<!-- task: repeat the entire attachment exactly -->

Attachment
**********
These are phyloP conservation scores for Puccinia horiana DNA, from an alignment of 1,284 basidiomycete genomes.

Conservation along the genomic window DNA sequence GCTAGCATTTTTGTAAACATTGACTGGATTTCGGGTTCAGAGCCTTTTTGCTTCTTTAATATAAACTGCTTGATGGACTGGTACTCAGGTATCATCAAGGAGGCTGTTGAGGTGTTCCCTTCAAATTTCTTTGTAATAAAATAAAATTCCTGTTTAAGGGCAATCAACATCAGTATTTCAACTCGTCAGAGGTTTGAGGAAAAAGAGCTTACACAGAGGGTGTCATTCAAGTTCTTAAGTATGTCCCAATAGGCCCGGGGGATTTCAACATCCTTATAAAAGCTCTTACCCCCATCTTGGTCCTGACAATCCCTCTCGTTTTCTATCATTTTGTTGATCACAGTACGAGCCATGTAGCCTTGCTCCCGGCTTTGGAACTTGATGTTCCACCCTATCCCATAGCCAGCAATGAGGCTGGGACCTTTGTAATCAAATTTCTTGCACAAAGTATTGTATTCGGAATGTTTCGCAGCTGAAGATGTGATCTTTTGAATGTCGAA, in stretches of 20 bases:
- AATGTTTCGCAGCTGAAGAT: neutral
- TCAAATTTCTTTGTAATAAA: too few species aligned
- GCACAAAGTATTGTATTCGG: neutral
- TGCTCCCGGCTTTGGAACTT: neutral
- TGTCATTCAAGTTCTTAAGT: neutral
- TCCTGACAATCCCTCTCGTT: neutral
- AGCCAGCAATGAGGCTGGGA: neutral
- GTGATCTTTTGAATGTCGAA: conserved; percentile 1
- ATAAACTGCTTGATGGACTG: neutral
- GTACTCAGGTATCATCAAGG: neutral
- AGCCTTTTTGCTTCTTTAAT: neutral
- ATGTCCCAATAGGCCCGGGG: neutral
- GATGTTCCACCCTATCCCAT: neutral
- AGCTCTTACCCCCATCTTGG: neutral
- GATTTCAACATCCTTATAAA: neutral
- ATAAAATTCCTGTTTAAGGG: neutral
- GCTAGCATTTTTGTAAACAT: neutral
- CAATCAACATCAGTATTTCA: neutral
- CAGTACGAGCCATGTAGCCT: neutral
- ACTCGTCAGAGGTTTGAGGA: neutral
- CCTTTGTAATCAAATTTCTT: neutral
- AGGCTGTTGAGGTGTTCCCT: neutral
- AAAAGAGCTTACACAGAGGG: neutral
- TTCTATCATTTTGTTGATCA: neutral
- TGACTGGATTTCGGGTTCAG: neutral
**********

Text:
These are phyloP conservation scores for Puccinia horiana DNA, from an alignment of 1,284 basidiomycete genomes.

Conservation along the genomic window DNA sequence GCTAGCATTTTTGTAAACATTGACTGGATTTCGGGTTCAGAGCCTTTTTGCTTCTTTAATATAAACTGCTTGATGGACTGGTACTCAGGTATCATCAAGGAGGCTGTTGAGGTGTTCCCTTCAAATTTCTTTGTAATAAAATAAAATTCCTGTTTAAGGGCAATCAACATCAGTATTTCAACTCGTCAGAGGTTTGAGGAAAAAGAGCTTACACAGAGGGTGTCATTCAAGTTCTTAAGTATGTCCCAATAGGCCCGGGGGATTTCAACATCCTTATAAAAGCTCTTACCCCCATCTTGGTCCTGACAATCCCTCTCGTTTTCTATCATTTTGTTGATCACAGTACGAGCCATGTAGCCTTGCTCCCGGCTTTGGAACTTGATGTTCCACCCTATCCCATAGCCAGCAATGAGGCTGGGACCTTTGTAATCAAATTTCTTGCACAAAGTATTGTATTCGGAATGTTTCGCAGCTGAAGATGTGATCTTTTGAATGTCGAA, in stretches of 20 bases:
- AATGTTTCGCAGCTGAAGAT: neutral
- TCAAATTTCTTTGTAATAAA: too few species aligned
- GCACAAAGTATTGTATTCGG: neutral
- TGCTCCCGGCTTTGGAACTT: neutral
- TGTCATTCAAGTTCTTAAGT: neutral
- TCCTGACAATCCCTCTCGTT: neutral
- AGCCAGCAATGAGGCTGGGA: neutral
- GTGATCTTTTGAATGTCGAA: conserved; percentile 1
- ATAAACTGCTTGATGGACTG: neutral
- GTACTCAGGTATCATCAAGG: neutral
- AGCCTTTTTGCTTCTTTAAT: neutral
- ATGTCCCAATAGGCCCGGGG: neutral
- GATGTTCCACCCTATCCCAT: neutral
- AGCTCTTACCCCCATCTTGG: neutral
- GATTTCAACATCCTTATAAA: neutral
- ATAAAATTCCTGTTTAAGGG: neutral
- GCTAGCATTTTTGTAAACAT: neutral
- CAATCAACATCAGTATTTCA: neutral
- CAGTACGAGCCATGTAGCCT: neutral
- ACTCGTCAGAGGTTTGAGGA: neutral
- CCTTTGTAATCAAATTTCTT: neutral
- AGGCTGTTGAGGTGTTCCCT: neutral
- AAAAGAGCTTACACAGAGGG: neutral
- TTCTATCATTTTGTTGATCA: neutral
- TGACTGGATTTCGGGTTCAG: neutral